The current president of Afghanistan might choose to be part of that team or he might choose to stay out. He can make a new bid for power, or he can decide not to. But if we go ahead with the talks we can convince the Taliban that the elections are a process which they can be a part of. Then we can talk of a ceasefire. Eventually, when the Taliban join the government they can tell their supporters that they brought this process about.
A Taliban agreement to participate in elections would create the conditions for a ceasefire and a nationwide process. We would have to form a broad-based national team. We could address the issue of reform to the constitution and structure of government. We formulate a government taking into account the participation and representation of all the peoples of Afghanistan. This is how we can attain real peace and stability.

Political reforms required for peace

s Afghans we are under no obligation to implement any one model of government. Afghanistan is a complex country with diversity of ethnicity, language, religion and sect. This is one of the strengths of the country. We need to find a system which offers expression to this diversity. All the peoples of Afghanistan should see themselves with a stake in that system. All the political parties of Afghanistan, through democratic channels, should gain a stake in that system. Power should be obtained and exercised through legitimate mechanisms.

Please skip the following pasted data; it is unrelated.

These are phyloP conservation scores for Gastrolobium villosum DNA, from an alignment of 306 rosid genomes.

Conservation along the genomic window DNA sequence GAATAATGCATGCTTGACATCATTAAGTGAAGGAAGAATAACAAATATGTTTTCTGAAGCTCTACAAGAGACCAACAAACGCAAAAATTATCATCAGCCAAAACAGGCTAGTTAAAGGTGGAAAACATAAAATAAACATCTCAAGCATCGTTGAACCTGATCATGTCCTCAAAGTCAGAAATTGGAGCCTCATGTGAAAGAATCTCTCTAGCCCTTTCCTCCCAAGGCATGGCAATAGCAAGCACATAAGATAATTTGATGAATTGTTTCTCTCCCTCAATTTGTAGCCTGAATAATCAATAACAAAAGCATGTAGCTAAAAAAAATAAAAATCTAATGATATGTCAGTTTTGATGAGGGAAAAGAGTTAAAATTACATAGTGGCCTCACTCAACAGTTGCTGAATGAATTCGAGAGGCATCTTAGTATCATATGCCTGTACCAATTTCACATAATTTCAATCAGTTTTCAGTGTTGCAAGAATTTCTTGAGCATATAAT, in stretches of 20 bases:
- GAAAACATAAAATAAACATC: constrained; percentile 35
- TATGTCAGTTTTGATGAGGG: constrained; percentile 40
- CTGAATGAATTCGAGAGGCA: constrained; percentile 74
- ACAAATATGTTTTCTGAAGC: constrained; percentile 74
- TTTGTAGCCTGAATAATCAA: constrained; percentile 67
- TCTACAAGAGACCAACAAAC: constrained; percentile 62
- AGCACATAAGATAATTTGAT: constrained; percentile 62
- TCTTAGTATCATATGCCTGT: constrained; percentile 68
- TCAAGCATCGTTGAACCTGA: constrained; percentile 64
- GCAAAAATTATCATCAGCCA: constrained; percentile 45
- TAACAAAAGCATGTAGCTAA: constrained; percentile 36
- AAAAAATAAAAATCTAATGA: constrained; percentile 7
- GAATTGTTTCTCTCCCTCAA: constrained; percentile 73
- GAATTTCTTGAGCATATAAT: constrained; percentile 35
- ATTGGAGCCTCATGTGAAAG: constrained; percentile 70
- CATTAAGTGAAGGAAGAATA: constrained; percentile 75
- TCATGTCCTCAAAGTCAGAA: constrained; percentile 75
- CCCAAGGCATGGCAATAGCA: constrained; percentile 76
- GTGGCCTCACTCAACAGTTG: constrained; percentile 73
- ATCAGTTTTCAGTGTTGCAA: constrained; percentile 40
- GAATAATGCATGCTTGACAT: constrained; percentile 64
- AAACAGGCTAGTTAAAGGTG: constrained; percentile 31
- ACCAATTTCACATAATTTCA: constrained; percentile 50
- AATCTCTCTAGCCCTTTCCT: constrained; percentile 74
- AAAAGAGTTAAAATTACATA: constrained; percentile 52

The current mixed political system, a watered-down version of the American system, has not worked. The presidential system has worked in America because it is combined with a federal system. Authorities are allocated between the federating units, there is a fully functional constitution and the units have their own budgets. We introduced the American presidential system without the accompanying institutions. We need a system which gives expression to the ethnic and social diversity of this country, which is why I have concluded that a parliamentary system is required.